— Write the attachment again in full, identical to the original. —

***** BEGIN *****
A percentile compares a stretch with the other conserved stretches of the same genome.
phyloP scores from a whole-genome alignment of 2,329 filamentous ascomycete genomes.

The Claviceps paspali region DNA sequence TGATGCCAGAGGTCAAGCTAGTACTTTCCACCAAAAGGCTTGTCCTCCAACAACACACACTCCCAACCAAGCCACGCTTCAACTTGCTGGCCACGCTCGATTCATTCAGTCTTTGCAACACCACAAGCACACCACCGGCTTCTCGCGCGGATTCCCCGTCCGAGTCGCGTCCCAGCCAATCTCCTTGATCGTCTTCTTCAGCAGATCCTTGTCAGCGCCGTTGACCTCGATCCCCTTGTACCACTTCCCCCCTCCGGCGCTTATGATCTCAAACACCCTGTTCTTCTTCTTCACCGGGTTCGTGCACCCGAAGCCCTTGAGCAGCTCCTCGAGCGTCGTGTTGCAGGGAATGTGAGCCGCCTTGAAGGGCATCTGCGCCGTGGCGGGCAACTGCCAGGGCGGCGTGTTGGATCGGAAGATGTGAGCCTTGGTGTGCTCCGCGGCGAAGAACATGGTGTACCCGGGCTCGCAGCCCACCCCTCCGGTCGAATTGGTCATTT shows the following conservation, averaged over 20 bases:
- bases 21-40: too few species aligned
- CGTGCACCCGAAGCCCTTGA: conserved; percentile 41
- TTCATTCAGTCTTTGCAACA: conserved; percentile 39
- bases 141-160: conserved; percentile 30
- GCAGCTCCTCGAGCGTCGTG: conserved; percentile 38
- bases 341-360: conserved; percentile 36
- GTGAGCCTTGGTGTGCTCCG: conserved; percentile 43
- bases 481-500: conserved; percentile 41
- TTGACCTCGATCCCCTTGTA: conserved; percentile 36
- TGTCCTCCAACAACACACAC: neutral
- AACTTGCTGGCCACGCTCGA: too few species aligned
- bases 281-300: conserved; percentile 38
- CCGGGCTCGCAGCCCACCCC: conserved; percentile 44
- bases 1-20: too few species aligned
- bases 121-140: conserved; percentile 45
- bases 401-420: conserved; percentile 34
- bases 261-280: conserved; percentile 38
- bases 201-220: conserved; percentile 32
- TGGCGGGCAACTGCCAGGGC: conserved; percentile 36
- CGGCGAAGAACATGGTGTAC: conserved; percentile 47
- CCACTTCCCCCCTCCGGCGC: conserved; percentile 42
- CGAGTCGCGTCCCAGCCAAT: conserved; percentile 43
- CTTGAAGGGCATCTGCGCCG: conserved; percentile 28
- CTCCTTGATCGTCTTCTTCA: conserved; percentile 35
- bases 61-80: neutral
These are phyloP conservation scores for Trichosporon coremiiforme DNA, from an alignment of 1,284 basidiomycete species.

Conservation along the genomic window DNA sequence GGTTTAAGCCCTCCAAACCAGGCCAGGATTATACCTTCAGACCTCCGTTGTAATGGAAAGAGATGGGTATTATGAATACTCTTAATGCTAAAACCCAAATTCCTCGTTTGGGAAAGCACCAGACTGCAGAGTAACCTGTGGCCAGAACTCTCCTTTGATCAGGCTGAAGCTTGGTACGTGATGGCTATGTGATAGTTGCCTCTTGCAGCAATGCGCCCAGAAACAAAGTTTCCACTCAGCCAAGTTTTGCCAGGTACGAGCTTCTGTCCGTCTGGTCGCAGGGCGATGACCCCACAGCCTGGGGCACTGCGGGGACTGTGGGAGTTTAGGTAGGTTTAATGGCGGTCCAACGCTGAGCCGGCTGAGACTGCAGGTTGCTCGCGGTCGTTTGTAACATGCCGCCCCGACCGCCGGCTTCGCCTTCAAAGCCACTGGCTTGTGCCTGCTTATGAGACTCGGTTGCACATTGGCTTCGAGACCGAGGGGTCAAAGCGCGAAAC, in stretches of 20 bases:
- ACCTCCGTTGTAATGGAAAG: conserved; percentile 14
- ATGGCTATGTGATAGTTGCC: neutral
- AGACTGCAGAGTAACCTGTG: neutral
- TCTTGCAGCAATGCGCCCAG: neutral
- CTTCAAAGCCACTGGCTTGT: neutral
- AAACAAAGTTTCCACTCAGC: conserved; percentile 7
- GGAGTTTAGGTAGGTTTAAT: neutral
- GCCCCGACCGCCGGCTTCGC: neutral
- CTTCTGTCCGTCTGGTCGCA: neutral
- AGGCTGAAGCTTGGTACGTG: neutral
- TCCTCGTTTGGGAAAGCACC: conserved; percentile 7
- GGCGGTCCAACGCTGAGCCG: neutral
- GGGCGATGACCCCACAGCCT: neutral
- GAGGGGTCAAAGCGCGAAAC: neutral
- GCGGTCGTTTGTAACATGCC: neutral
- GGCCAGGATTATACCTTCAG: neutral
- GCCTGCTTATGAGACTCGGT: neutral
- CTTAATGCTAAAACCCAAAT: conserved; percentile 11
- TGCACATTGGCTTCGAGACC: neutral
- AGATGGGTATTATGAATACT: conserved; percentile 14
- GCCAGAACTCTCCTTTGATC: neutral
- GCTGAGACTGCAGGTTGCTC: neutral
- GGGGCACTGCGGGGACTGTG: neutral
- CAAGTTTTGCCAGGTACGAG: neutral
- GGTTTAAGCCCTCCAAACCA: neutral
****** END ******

A percentile compares a stretch with the other conserved stretches of the same genome.
phyloP scores from a whole-genome alignment of 2,329 filamentous ascomycete genomes.

The Claviceps paspali region DNA sequence TGATGCCAGAGGTCAAGCTAGTACTTTCCACCAAAAGGCTTGTCCTCCAACAACACACACTCCCAACCAAGCCACGCTTCAACTTGCTGGCCACGCTCGATTCATTCAGTCTTTGCAACACCACAAGCACACCACCGGCTTCTCGCGCGGATTCCCCGTCCGAGTCGCGTCCCAGCCAATCTCCTTGATCGTCTTCTTCAGCAGATCCTTGTCAGCGCCGTTGACCTCGATCCCCTTGTACCACTTCCCCCCTCCGGCGCTTATGATCTCAAACACCCTGTTCTTCTTCTTCACCGGGTTCGTGCACCCGAAGCCCTTGAGCAGCTCCTCGAGCGTCGTGTTGCAGGGAATGTGAGCCGCCTTGAAGGGCATCTGCGCCGTGGCGGGCAACTGCCAGGGCGGCGTGTTGGATCGGAAGATGTGAGCCTTGGTGTGCTCCGCGGCGAAGAACATGGTGTACCCGGGCTCGCAGCCCACCCCTCCGGTCGAATTGGTCATTT shows the following conservation, averaged over 20 bases:
- bases 21-40: too few species aligned
- CGTGCACCCGAAGCCCTTGA: conserved; percentile 41
- TTCATTCAGTCTTTGCAACA: conserved; percentile 39
- bases 141-160: conserved; percentile 30
- GCAGCTCCTCGAGCGTCGTG: conserved; percentile 38
- bases 341-360: conserved; percentile 36
- GTGAGCCTTGGTGTGCTCCG: conserved; percentile 43
- bases 481-500: conserved; percentile 41
- TTGACCTCGATCCCCTTGTA: conserved; percentile 36
- TGTCCTCCAACAACACACAC: neutral
- AACTTGCTGGCCACGCTCGA: too few species aligned
- bases 281-300: conserved; percentile 38
- CCGGGCTCGCAGCCCACCCC: conserved; percentile 44
- bases 1-20: too few species aligned
- bases 121-140: conserved; percentile 45
- bases 401-420: conserved; percentile 34
- bases 261-280: conserved; percentile 38
- bases 201-220: conserved; percentile 32
- TGGCGGGCAACTGCCAGGGC: conserved; percentile 36
- CGGCGAAGAACATGGTGTAC: conserved; percentile 47
- CCACTTCCCCCCTCCGGCGC: conserved; percentile 42
- CGAGTCGCGTCCCAGCCAAT: conserved; percentile 43
- CTTGAAGGGCATCTGCGCCG: conserved; percentile 28
- CTCCTTGATCGTCTTCTTCA: conserved; percentile 35
- bases 61-80: neutral
These are phyloP conservation scores for Trichosporon coremiiforme DNA, from an alignment of 1,284 basidiomycete species.

Conservation along the genomic window DNA sequence GGTTTAAGCCCTCCAAACCAGGCCAGGATTATACCTTCAGACCTCCGTTGTAATGGAAAGAGATGGGTATTATGAATACTCTTAATGCTAAAACCCAAATTCCTCGTTTGGGAAAGCACCAGACTGCAGAGTAACCTGTGGCCAGAACTCTCCTTTGATCAGGCTGAAGCTTGGTACGTGATGGCTATGTGATAGTTGCCTCTTGCAGCAATGCGCCCAGAAACAAAGTTTCCACTCAGCCAAGTTTTGCCAGGTACGAGCTTCTGTCCGTCTGGTCGCAGGGCGATGACCCCACAGCCTGGGGCACTGCGGGGACTGTGGGAGTTTAGGTAGGTTTAATGGCGGTCCAACGCTGAGCCGGCTGAGACTGCAGGTTGCTCGCGGTCGTTTGTAACATGCCGCCCCGACCGCCGGCTTCGCCTTCAAAGCCACTGGCTTGTGCCTGCTTATGAGACTCGGTTGCACATTGGCTTCGAGACCGAGGGGTCAAAGCGCGAAAC, in stretches of 20 bases:
- ACCTCCGTTGTAATGGAAAG: conserved; percentile 14
- ATGGCTATGTGATAGTTGCC: neutral
- AGACTGCAGAGTAACCTGTG: neutral
- TCTTGCAGCAATGCGCCCAG: neutral
- CTTCAAAGCCACTGGCTTGT: neutral
- AAACAAAGTTTCCACTCAGC: conserved; percentile 7
- GGAGTTTAGGTAGGTTTAAT: neutral
- GCCCCGACCGCCGGCTTCGC: neutral
- CTTCTGTCCGTCTGGTCGCA: neutral
- AGGCTGAAGCTTGGTACGTG: neutral
- TCCTCGTTTGGGAAAGCACC: conserved; percentile 7
- GGCGGTCCAACGCTGAGCCG: neutral
- GGGCGATGACCCCACAGCCT: neutral
- GAGGGGTCAAAGCGCGAAAC: neutral
- GCGGTCGTTTGTAACATGCC: neutral
- GGCCAGGATTATACCTTCAG: neutral
- GCCTGCTTATGAGACTCGGT: neutral
- CTTAATGCTAAAACCCAAAT: conserved; percentile 11
- TGCACATTGGCTTCGAGACC: neutral
- AGATGGGTATTATGAATACT: conserved; percentile 14
- GCCAGAACTCTCCTTTGATC: neutral
- GCTGAGACTGCAGGTTGCTC: neutral
- GGGGCACTGCGGGGACTGTG: neutral
- CAAGTTTTGCCAGGTACGAG: neutral
- GGTTTAAGCCCTCCAAACCA: neutral